Mar 082012
 

The Cody Hodgson trade is still on my mind, but I still do stand by my point that I think the Canucks made a mistake to move him now. It’s believed that Hodgson and Alain Vigneault had a conversation about his ice-time following a game vs. Nashville, even though Hodgson got his usual 13 minutes that game. (Since moving to Buffalo, Hodgson has averaged around 16-17 minutes a night). That, and the Canucks’ need for wingers, are generally the narratives used for stories on the trade.

They’re not wrong, but I’m really curious as to why no one has really explored the dissonance between what we hear about Hodgson and what we see. There were tons of criticisms about Hodgson’s game – he’s slow, he’s no magician with the puck, his shot’s only decent – but almost everyone believed that this guy could play in the NHL and maybe someday wear a letter. He always said the right things and did the right things. So, I find it curious that no one has really explored why the Canucks and Hodgson couldn’t move on over a minor issue like ice-time, especially when it’s only just Hodgson’s rookie season. Steven Stamkos, after all, averaged only 15 minutes a game in his rookie season, and he’s now the league’s most dangerous goalscorer.

“Those who like him would project him as a Chris Drury-type, a solid second-liner who can play against other teams’ top line and offer clutch scoring and character…”

Those were Gare Joyce’s words in his ESPN feature on Hodgson, and that scouting report certainly was the consensus. The Canucks have always been known to go with the “safe pick” too, regardless of who was at the helm. It’s been a very hit-or-miss strategy, the worst coming from the 2000 draft when the Canucks took Nathan Smith, and the best obviously being Ryan Kesler in 2003.

But for all the comparisons to Drury, a player with immeasurable intangibles who served as captain under the league’s most demanding coach in John Tortorella, and all the talk about how much good character, leadership, and smarts Hodgson showed, his tenure in Vancouver certainly didn’t exemplify that, and that criticism extends to both parties.

Look how glowingly TSN’s Bob McKenzie speaks of Hodgson, and notice how Hodgson speaks very deliberately and carefully chooses his words, a trait that may have been picked up by watching his father Chris Hodgson, a former cabinet minister under former Ontario premiers Mike Harris and Ernie Eves. (The audio sync is a bit off).

Now compare what you see there with what’s been said by both sides when Hodgson really hit a low point in his development with his back injury.

“I have accomplished all I can in junior. [Staying in the NHL] is the next step for me, development wise.” – Hodgson in Sporting News, September 2009.

Hodgson did end up being sent back to Brampton that year, but played only 24 games all year due to a back injury the Hodgsons believed the Canucks’ medical staff couldn’t diagnose properly.

“As far as I know, he has already had two opinions… If he wants to get a third opinion, that’s fine. I think Cody is a very young man who hasn’t had a lot of disappointments throughout his life… Cody will learn from this.”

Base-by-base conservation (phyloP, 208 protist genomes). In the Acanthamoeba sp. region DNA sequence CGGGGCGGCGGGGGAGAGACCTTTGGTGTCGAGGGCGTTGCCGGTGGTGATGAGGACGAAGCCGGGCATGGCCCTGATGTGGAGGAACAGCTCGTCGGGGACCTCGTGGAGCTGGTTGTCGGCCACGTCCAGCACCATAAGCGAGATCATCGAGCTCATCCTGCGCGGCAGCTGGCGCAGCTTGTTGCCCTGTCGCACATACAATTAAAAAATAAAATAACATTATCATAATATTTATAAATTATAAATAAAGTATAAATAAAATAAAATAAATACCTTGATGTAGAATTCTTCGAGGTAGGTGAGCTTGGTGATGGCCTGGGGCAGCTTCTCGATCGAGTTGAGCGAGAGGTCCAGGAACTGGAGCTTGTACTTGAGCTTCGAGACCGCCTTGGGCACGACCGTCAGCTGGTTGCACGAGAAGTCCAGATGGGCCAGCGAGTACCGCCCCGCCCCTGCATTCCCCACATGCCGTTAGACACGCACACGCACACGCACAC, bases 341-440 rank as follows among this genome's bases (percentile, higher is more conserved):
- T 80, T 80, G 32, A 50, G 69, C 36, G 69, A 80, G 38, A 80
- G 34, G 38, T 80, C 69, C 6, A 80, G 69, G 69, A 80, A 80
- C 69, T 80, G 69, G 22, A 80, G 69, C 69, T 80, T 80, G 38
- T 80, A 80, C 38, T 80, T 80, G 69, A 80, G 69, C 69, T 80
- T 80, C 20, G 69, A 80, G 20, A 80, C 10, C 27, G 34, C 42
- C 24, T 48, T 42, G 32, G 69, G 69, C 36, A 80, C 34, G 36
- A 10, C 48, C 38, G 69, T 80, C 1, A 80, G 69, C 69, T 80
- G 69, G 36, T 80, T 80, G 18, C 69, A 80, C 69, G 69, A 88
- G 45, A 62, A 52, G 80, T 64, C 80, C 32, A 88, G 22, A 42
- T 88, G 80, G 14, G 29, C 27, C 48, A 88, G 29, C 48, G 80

Vigneault made those comments shortly after Hodgson had been cut following a disappointing showing at training camp. Rookies are allowed to play nine NHL games before a team has to decide if the player will stay in the NHL for the rest of the year or be returned to junior hockey, but Hodgson’s showing was so poor it didn’t even warrant one regular season game.

It’s important to note that Hodgson’s agent is no longer Don Meehan, who negotiated his rookie contract. Hodgson’s now represented by Ritch Winter, who recently found himself under a lot of scrutiny for a series of tweets that seemed to imply that the Hodgson camp had requested a trade. The article also implies that the Hodgson camp may have been looking for excuses to get out of Vancouver.

Again, I have to go back to the timing of the deal. Hockey-wise, I don’t think this trade makes sense right now. Hodgson is the superior player at the moment and the Canucks needed quality centremen. I think having Hodgson gives the Canucks a better chance at the Cup. So, it seems to me, as a fan, that Hodgson’s relationship with the Canucks had deteriorated to the point where it was beyond repair, or at least it wasn’t going to move towards a positive direction anytime soon.

Notice that Hodgson’s father is often part of the story and plays a pretty big role in Hodgson’s hockey career. It was his father, after all, who informed Brampton that Hodgson wouldn’t report to the team until Hodgson got another opinion on his back. On HNIC’s Hotstove, Elliotte Friedman said that there was a certain amount of interference thus far in Hodgson’s career, and that the “people around him” might have to just let him play.

Maybe the criticism that there’s been too much outside meddling with Hodgson’s career is warranted and true, but, well, from a fan standpoint… so much for that character everyone speaks so highly of.

  One Response to “The other Cody Hodgson narrative”

  1. [...] ARMCHAIR HOCKEY: Jason Chen suggests Cody Hodgson might not be the player of high character he’s been made out to be. [...]

 Leave a Reply

You may use these HTML tags and attributes: <a href="" title=""> <abbr title=""> <acronym title=""> <b> <blockquote cite=""> <cite> <code> <del datetime=""> <em> <i> <q cite=""> <strike> <strong>